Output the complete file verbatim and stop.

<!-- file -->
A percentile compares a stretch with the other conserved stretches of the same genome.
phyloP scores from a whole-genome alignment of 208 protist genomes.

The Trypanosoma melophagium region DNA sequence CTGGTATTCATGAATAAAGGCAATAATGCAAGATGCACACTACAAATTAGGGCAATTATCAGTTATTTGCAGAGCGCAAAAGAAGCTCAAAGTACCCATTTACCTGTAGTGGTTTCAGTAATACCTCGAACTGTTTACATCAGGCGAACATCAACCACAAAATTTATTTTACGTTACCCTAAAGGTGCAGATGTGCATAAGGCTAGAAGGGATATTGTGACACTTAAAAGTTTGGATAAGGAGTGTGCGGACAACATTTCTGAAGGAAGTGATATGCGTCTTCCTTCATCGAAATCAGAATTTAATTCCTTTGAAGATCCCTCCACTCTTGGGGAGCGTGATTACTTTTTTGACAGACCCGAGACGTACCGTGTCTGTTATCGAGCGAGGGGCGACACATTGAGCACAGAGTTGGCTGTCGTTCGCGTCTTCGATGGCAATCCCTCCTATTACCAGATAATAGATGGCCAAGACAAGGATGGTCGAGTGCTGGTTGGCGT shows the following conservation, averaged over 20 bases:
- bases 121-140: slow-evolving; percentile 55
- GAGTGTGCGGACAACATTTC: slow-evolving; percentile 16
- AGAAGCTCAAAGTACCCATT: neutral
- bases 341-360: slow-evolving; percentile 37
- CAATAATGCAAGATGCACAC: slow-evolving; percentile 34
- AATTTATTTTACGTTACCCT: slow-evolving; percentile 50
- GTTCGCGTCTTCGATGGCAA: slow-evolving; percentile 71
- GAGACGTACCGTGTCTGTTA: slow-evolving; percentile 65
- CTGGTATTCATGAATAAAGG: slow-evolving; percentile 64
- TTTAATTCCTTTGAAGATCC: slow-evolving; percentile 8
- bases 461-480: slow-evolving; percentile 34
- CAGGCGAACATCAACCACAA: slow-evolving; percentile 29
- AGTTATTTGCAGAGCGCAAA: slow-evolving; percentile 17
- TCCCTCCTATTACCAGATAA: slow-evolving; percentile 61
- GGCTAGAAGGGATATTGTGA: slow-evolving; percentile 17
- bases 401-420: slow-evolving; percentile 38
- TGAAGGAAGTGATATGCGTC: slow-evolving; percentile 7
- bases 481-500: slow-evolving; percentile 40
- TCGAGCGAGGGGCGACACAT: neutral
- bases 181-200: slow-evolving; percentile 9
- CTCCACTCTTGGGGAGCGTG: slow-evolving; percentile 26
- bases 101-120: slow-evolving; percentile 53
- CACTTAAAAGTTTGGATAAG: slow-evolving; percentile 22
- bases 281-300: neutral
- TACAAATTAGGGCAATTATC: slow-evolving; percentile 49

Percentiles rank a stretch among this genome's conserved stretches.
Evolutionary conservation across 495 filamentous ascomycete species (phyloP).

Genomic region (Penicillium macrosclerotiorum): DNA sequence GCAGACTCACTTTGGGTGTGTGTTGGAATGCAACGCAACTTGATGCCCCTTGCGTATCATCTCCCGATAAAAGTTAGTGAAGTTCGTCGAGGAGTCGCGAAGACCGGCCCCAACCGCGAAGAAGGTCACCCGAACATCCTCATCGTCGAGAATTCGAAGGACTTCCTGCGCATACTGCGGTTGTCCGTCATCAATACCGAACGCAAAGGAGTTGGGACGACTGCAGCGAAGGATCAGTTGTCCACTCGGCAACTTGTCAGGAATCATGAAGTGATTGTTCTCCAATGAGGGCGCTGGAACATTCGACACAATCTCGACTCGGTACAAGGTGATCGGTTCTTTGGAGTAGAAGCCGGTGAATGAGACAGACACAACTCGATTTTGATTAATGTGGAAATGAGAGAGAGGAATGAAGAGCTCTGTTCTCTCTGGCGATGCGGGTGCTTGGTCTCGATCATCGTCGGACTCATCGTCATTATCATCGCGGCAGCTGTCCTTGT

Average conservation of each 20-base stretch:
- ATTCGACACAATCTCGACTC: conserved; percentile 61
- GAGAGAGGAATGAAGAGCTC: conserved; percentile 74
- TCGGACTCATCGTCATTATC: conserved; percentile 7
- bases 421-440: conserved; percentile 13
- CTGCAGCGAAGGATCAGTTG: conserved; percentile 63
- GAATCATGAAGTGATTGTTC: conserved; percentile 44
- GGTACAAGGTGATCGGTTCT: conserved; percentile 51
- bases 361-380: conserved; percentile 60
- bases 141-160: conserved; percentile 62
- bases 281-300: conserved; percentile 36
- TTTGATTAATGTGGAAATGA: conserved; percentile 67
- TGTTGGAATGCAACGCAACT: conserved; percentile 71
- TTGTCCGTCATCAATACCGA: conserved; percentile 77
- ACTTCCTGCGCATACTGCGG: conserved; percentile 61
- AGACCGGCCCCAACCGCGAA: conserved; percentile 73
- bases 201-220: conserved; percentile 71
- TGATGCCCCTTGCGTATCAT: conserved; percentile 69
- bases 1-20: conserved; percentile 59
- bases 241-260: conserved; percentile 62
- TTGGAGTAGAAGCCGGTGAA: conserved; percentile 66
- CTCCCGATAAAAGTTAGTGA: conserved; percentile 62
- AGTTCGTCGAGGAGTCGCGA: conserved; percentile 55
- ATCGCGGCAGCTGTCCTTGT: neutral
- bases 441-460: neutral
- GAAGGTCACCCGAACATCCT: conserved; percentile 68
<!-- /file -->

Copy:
A percentile compares a stretch with the other conserved stretches of the same genome.
phyloP scores from a whole-genome alignment of 208 protist genomes.

The Trypanosoma melophagium region DNA sequence CTGGTATTCATGAATAAAGGCAATAATGCAAGATGCACACTACAAATTAGGGCAATTATCAGTTATTTGCAGAGCGCAAAAGAAGCTCAAAGTACCCATTTACCTGTAGTGGTTTCAGTAATACCTCGAACTGTTTACATCAGGCGAACATCAACCACAAAATTTATTTTACGTTACCCTAAAGGTGCAGATGTGCATAAGGCTAGAAGGGATATTGTGACACTTAAAAGTTTGGATAAGGAGTGTGCGGACAACATTTCTGAAGGAAGTGATATGCGTCTTCCTTCATCGAAATCAGAATTTAATTCCTTTGAAGATCCCTCCACTCTTGGGGAGCGTGATTACTTTTTTGACAGACCCGAGACGTACCGTGTCTGTTATCGAGCGAGGGGCGACACATTGAGCACAGAGTTGGCTGTCGTTCGCGTCTTCGATGGCAATCCCTCCTATTACCAGATAATAGATGGCCAAGACAAGGATGGTCGAGTGCTGGTTGGCGT shows the following conservation, averaged over 20 bases:
- bases 121-140: slow-evolving; percentile 55
- GAGTGTGCGGACAACATTTC: slow-evolving; percentile 16
- AGAAGCTCAAAGTACCCATT: neutral
- bases 341-360: slow-evolving; percentile 37
- CAATAATGCAAGATGCACAC: slow-evolving; percentile 34
- AATTTATTTTACGTTACCCT: slow-evolving; percentile 50
- GTTCGCGTCTTCGATGGCAA: slow-evolving; percentile 71
- GAGACGTACCGTGTCTGTTA: slow-evolving; percentile 65
- CTGGTATTCATGAATAAAGG: slow-evolving; percentile 64
- TTTAATTCCTTTGAAGATCC: slow-evolving; percentile 8
- bases 461-480: slow-evolving; percentile 34
- CAGGCGAACATCAACCACAA: slow-evolving; percentile 29
- AGTTATTTGCAGAGCGCAAA: slow-evolving; percentile 17
- TCCCTCCTATTACCAGATAA: slow-evolving; percentile 61
- GGCTAGAAGGGATATTGTGA: slow-evolving; percentile 17
- bases 401-420: slow-evolving; percentile 38
- TGAAGGAAGTGATATGCGTC: slow-evolving; percentile 7
- bases 481-500: slow-evolving; percentile 40
- TCGAGCGAGGGGCGACACAT: neutral
- bases 181-200: slow-evolving; percentile 9
- CTCCACTCTTGGGGAGCGTG: slow-evolving; percentile 26
- bases 101-120: slow-evolving; percentile 53
- CACTTAAAAGTTTGGATAAG: slow-evolving; percentile 22
- bases 281-300: neutral
- TACAAATTAGGGCAATTATC: slow-evolving; percentile 49

Percentiles rank a stretch among this genome's conserved stretches.
Evolutionary conservation across 495 filamentous ascomycete species (phyloP).

Genomic region (Penicillium macrosclerotiorum): DNA sequence GCAGACTCACTTTGGGTGTGTGTTGGAATGCAACGCAACTTGATGCCCCTTGCGTATCATCTCCCGATAAAAGTTAGTGAAGTTCGTCGAGGAGTCGCGAAGACCGGCCCCAACCGCGAAGAAGGTCACCCGAACATCCTCATCGTCGAGAATTCGAAGGACTTCCTGCGCATACTGCGGTTGTCCGTCATCAATACCGAACGCAAAGGAGTTGGGACGACTGCAGCGAAGGATCAGTTGTCCACTCGGCAACTTGTCAGGAATCATGAAGTGATTGTTCTCCAATGAGGGCGCTGGAACATTCGACACAATCTCGACTCGGTACAAGGTGATCGGTTCTTTGGAGTAGAAGCCGGTGAATGAGACAGACACAACTCGATTTTGATTAATGTGGAAATGAGAGAGAGGAATGAAGAGCTCTGTTCTCTCTGGCGATGCGGGTGCTTGGTCTCGATCATCGTCGGACTCATCGTCATTATCATCGCGGCAGCTGTCCTTGT

Average conservation of each 20-base stretch:
- ATTCGACACAATCTCGACTC: conserved; percentile 61
- GAGAGAGGAATGAAGAGCTC: conserved; percentile 74
- TCGGACTCATCGTCATTATC: conserved; percentile 7
- bases 421-440: conserved; percentile 13
- CTGCAGCGAAGGATCAGTTG: conserved; percentile 63
- GAATCATGAAGTGATTGTTC: conserved; percentile 44
- GGTACAAGGTGATCGGTTCT: conserved; percentile 51
- bases 361-380: conserved; percentile 60
- bases 141-160: conserved; percentile 62
- bases 281-300: conserved; percentile 36
- TTTGATTAATGTGGAAATGA: conserved; percentile 67
- TGTTGGAATGCAACGCAACT: conserved; percentile 71
- TTGTCCGTCATCAATACCGA: conserved; percentile 77
- ACTTCCTGCGCATACTGCGG: conserved; percentile 61
- AGACCGGCCCCAACCGCGAA: conserved; percentile 73
- bases 201-220: conserved; percentile 71
- TGATGCCCCTTGCGTATCAT: conserved; percentile 69
- bases 1-20: conserved; percentile 59
- bases 241-260: conserved; percentile 62
- TTGGAGTAGAAGCCGGTGAA: conserved; percentile 66
- CTCCCGATAAAAGTTAGTGA: conserved; percentile 62
- AGTTCGTCGAGGAGTCGCGA: conserved; percentile 55
- ATCGCGGCAGCTGTCCTTGT: neutral
- bases 441-460: neutral
- GAAGGTCACCCGAACATCCT: conserved; percentile 68